FORT WORTH, Texas (AP) — An American Airlines subsidiary grounded most of its planes Thursday to conduct overdue inspections of bolts that secure doors on the nose gear.
The grounding affected two models of Bombardier regional jets operated by PSA Airlines, which operates flights under the American Eagle name. PSA has 130 of the planes, and all but a few were grounded, according to American.
Coastal Carolina Regional Airport told WNCT’s Ford Sanders they had a couple of these planes that made trips to and from New Bern that needed repairs. People in New Bern were rerouted through the Raleigh-Durham International Airport.
“American is always safety conscious as are all the airlines and it seems like they did a great job accommodating passengers,” said Coastal Carolina Regional Airport Director Andrew Shorter. “The one thing is with COVID there are fewer passengers flying now so fewer would have been disrupted.”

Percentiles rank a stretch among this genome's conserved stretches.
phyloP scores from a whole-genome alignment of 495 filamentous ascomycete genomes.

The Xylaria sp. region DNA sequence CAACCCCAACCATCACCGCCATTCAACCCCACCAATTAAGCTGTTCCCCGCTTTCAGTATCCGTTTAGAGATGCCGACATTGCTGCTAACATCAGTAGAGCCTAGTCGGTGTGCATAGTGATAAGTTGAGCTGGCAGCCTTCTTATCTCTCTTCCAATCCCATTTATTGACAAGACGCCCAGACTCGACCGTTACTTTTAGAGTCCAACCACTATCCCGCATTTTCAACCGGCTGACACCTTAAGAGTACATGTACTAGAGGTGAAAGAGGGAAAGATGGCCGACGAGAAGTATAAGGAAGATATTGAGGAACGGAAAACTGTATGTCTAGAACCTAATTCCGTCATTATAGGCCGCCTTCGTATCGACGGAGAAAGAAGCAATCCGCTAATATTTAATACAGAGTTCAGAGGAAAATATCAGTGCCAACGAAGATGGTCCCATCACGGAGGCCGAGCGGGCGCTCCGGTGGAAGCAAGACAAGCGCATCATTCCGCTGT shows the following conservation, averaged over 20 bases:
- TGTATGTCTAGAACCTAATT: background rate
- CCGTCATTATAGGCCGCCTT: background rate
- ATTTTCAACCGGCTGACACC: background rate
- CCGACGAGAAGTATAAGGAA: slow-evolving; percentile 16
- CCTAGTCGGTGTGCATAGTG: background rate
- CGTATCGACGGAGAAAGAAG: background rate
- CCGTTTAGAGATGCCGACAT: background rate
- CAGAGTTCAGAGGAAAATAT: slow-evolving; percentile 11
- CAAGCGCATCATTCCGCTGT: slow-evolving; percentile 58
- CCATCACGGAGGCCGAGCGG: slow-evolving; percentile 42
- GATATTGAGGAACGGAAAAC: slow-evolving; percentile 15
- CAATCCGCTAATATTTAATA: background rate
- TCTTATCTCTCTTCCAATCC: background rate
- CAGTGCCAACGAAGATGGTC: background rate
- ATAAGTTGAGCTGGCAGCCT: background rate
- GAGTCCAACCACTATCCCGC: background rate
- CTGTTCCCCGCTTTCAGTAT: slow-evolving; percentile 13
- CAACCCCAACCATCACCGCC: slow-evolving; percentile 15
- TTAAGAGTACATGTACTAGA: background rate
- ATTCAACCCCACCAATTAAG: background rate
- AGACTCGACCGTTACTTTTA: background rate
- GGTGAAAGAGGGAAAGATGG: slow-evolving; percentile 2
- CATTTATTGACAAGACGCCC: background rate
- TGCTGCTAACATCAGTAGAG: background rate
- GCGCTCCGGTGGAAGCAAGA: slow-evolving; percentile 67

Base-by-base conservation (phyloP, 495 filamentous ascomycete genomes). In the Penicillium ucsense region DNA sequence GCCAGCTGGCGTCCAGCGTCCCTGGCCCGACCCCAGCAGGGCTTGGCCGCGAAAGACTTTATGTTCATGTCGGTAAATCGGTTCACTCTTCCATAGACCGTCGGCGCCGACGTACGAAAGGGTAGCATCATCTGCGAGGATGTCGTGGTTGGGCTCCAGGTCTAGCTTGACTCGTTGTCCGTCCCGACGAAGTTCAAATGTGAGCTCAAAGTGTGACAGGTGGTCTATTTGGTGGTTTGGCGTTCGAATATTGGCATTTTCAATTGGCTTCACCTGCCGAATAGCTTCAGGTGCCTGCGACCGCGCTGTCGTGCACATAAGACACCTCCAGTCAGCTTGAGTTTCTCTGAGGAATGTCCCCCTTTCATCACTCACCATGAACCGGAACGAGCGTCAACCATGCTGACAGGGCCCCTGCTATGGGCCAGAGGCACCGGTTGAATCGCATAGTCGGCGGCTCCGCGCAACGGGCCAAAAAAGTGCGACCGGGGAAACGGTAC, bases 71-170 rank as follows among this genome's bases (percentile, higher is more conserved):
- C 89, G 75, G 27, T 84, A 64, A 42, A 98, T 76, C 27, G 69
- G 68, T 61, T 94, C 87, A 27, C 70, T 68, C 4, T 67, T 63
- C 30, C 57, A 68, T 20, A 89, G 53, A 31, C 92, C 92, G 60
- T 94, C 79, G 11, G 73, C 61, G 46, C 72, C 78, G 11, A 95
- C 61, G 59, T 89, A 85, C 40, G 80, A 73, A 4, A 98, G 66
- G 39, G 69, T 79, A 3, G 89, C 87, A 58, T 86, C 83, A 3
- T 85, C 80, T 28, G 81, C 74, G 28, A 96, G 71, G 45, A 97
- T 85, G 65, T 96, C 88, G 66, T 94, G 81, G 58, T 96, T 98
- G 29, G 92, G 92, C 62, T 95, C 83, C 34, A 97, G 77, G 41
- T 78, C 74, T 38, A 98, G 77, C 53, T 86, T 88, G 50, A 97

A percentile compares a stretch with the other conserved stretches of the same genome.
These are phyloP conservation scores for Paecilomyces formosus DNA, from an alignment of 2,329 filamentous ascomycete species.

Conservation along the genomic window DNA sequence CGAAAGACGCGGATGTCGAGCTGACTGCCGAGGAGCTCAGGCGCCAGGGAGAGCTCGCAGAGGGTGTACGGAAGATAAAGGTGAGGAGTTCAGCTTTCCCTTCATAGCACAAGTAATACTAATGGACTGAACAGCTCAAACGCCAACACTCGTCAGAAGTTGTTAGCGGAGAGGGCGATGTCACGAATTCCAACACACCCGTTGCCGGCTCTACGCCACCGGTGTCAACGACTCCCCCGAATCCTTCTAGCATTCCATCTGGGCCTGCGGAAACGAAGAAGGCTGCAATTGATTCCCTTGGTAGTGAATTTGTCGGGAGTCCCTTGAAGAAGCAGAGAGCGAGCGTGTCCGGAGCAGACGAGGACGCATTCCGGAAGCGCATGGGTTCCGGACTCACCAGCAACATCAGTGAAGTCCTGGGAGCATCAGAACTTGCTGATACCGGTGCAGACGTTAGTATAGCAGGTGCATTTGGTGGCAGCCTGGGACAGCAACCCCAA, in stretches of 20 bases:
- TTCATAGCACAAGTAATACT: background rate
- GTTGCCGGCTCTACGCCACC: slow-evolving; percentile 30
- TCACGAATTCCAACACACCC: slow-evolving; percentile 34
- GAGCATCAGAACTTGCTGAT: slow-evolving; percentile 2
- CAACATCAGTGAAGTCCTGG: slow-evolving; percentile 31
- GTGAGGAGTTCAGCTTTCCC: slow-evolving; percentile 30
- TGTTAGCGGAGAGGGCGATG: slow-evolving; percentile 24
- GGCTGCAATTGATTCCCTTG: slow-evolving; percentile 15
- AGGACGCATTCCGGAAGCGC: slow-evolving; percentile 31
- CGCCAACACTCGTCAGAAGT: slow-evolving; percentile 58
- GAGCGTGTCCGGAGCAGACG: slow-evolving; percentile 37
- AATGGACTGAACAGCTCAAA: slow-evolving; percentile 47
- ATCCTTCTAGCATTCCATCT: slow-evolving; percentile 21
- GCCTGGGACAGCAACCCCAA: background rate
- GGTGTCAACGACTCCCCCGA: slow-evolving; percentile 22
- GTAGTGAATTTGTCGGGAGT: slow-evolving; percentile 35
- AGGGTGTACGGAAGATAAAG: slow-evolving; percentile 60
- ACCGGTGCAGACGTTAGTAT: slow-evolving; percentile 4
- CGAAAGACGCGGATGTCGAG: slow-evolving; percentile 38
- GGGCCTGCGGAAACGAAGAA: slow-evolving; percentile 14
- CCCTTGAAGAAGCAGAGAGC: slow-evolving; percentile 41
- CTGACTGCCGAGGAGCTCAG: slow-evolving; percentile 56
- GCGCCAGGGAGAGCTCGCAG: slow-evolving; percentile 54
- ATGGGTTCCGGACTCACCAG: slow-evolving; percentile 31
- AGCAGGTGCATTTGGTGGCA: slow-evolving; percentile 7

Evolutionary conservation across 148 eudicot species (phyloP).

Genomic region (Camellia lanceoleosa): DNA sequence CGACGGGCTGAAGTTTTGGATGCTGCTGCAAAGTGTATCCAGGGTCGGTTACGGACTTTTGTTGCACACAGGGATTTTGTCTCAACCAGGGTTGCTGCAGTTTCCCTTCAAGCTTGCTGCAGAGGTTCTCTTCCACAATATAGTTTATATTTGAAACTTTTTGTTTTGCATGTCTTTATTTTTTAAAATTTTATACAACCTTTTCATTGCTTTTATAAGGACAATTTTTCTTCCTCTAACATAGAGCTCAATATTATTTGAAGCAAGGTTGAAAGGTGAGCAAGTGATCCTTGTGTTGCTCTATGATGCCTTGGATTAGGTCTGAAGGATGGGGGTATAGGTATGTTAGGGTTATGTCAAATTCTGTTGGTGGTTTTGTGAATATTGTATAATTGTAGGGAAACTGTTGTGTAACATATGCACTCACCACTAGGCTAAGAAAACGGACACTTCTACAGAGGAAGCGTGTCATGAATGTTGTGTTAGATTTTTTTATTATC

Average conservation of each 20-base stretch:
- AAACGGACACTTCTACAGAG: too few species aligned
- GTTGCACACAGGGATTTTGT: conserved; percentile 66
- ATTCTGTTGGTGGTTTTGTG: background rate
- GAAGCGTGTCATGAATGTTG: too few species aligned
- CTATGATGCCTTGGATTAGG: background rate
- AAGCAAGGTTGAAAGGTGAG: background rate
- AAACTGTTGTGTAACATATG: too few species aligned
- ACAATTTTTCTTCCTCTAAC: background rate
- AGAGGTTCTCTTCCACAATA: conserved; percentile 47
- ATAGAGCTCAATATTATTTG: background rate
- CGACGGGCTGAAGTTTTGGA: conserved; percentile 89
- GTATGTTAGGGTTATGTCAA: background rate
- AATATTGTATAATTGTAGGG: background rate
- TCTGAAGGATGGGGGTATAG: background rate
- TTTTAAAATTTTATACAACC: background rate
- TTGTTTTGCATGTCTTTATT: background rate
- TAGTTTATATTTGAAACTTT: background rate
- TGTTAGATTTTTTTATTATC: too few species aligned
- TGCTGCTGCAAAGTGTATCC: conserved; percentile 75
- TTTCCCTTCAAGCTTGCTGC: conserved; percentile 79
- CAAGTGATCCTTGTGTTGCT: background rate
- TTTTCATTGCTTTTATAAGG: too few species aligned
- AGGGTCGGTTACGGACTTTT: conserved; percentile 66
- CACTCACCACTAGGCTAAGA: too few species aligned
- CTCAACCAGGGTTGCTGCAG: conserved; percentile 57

American said it is working with PSA and the Federal Aviation Administration to fix the issue. It said a few of the planes have returned to service but gave no precise numbers and did not offer a timetable for finishing inspections on the remaining planes.
Tracking site FlightAware.com said 200 PSA flights were canceled by midafternoon Eastern time. American said it was trying to arrange new flights for displaced customers.
PSA is based in Dayton, Ohio, and operates many American Eagle flights in the eastern United States including at American’s hub airport in Charlotte, North Carolina.
Shorter said the planes were repaired and that Thursday night’s 10 p.m. flight arrived in New Bern along with flights scheduled for Friday.
American is based in Fort Worth, Texas.